We are increasingly seeing requests to include a switch to SOFR using the wording from the LMA Rate Switch Agreement, adapted for US Dollar-only facilities. Again, there is divergence on when the switch will occur. As one of the triggers for the switch from LIBOR to an RFR in the LMA wording includes the discontinuance of any published LIBOR tenor or time period, the discontinuance of one-week and two-month USD LIBOR at the end of this year will result in the switch occurring at the end of 2021 unless the LMA wording is amended. Some lenders are retaining the LMA wording, preparing for a switch after 31 December 2021, whereas others contemplate not switching before the end of June 2023. Others are adopting a middle way, using a backstop date to ensure a switch happens some time towards the end of 2022 or early 2023, by which time the market should be more settled. For ship finance, using a rate switch agreement now has the advantage that, when the switch occurs, no amendments to the facility agreement should be necessary so there is no risk that a mortgage addendum will need to be filed. Whilst the requirement for mortgage addenda is not universally applicable, it is, for example, advised for many amendments where the relevant ship mortgage is registered with one of the three principal ship registries (Marshall Islands, Liberia and Panama). For aviation and rail finance, further security filings are unlikely to be required in any event, although that may depend on local law requirements where filings have been made. The LMA form of rate switch agreement has the added advantage of permitting a degree of flexibility should market methodology change slightly as it permits the terms to be tweaked by way of supplement rather than amendment.
In loans using LMA drafting we are currently seeing few requests to incorporate ARRC Hardwired Fallback Language but it is being included in New York law governed facilities, including those tracking the LSTA form. Those lenders that do request it tend to be in the US; however, given the strong ties in aviation finance to the New York loan market, this might become a more universal trend in the sector. We are also not yet seeing loans documented based on day one SOFR although, again, that is likely to become increasingly common as we move through the year.
There also seems to be no appetite to base interest calculation of syndicated facilities on SOFR Averages or SOFR Index Data as was suggested by the ARRC. The SOFR Averages are compounded averages of SOFR over rolling 30-, 90-, and 180-calendar day periods. By contrast, the SOFR Index measures the cumulative impact of compounding SOFR on a unit of investment over time, with the initial value set to 1.00000000 on 2 April 2018, the first value date of SOFR. The SOFR Index value reflects the effect of compounding SOFR each business day and allows the calculation of compounded SOFR averages over custom time periods. Both are published by the Federal Reserve Bank of New York. Whilst both could be used as a basis for, for example, a default rate in an aircraft lease or a charterparty, neither rate reflects how banks (and ISDA) calculate interest based on SOFR (for example SOFR averages do not necessarily start or finish on a business day and neither apply a zero floor) and the rates provided by the SOFR Averages relate to periods in the past, all of which no doubt explains why they are not being used in loan financings.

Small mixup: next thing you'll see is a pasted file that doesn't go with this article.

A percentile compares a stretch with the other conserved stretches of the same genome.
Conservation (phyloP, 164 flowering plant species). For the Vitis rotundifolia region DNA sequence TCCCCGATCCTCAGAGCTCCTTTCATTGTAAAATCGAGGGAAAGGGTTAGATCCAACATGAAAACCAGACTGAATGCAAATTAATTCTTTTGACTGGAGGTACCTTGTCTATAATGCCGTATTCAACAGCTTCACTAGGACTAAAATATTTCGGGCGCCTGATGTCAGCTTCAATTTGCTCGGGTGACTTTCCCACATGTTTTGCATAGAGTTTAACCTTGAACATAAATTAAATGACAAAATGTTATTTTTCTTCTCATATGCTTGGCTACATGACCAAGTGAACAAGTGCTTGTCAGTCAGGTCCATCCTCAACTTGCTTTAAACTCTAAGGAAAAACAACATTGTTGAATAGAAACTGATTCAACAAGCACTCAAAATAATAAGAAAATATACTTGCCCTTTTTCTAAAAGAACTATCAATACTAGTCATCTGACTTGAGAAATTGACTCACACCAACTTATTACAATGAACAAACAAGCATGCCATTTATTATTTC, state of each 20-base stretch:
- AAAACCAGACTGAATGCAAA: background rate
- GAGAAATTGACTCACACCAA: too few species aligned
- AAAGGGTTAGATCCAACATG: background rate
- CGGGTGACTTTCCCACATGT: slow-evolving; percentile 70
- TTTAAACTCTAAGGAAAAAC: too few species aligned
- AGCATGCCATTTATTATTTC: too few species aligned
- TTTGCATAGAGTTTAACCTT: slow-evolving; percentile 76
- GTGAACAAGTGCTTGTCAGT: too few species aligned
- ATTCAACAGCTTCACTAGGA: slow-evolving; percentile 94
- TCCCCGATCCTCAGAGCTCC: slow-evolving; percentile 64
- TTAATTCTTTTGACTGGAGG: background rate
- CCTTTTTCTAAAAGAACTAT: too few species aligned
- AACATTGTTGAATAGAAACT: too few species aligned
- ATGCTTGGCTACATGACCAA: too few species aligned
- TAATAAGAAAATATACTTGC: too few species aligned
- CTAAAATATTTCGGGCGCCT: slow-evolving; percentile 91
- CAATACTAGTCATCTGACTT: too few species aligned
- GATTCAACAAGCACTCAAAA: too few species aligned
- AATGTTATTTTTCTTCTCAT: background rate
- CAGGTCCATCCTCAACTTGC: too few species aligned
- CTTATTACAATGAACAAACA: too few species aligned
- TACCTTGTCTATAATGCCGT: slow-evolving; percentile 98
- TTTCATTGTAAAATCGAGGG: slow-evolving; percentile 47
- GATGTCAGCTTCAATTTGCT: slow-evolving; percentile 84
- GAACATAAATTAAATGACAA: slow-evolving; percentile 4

What does this all mean for existing asset finance deals?
Where existing deals are being amended for other reasons, some lenders are discussing the option of a substantial amendment to incorporate a rate switch. This is being resisted by some borrowers, sometimes because of timing/expense, or otherwise because they are not yet comfortable with SOFR and its method of calculation or because there is not yet a ‘market’ position. However, at the very least, lenders are reviewing the replacement screen rate provisions in their facility agreements. Some lenders are also looking to amend all their USD-based asset finance facilities to switch away from USD LIBOR before the end of the year. Again, in ship finance, any such exercise is likely to involve the filing of mortgage supplements where that would be required or prudent under the law of the relevant flag, but this is less likely in the context of aviation or rail.
The market is still very uncertain but there is an increasing acceptance of SOFR and the new methods of calculating interest based on this rate. We are starting to see lenders developing positions on the various options for calculation in the LMA drafting such as whether or not to include observation shift, what to do about commercial issues such as break costs, market disruption and the level of Credit Adjustment Spread. Of course, in a syndicate, different lenders might have different positions. These are, of course, issues which we are very happy to discuss.
Source: Watson Farley & Williams LLP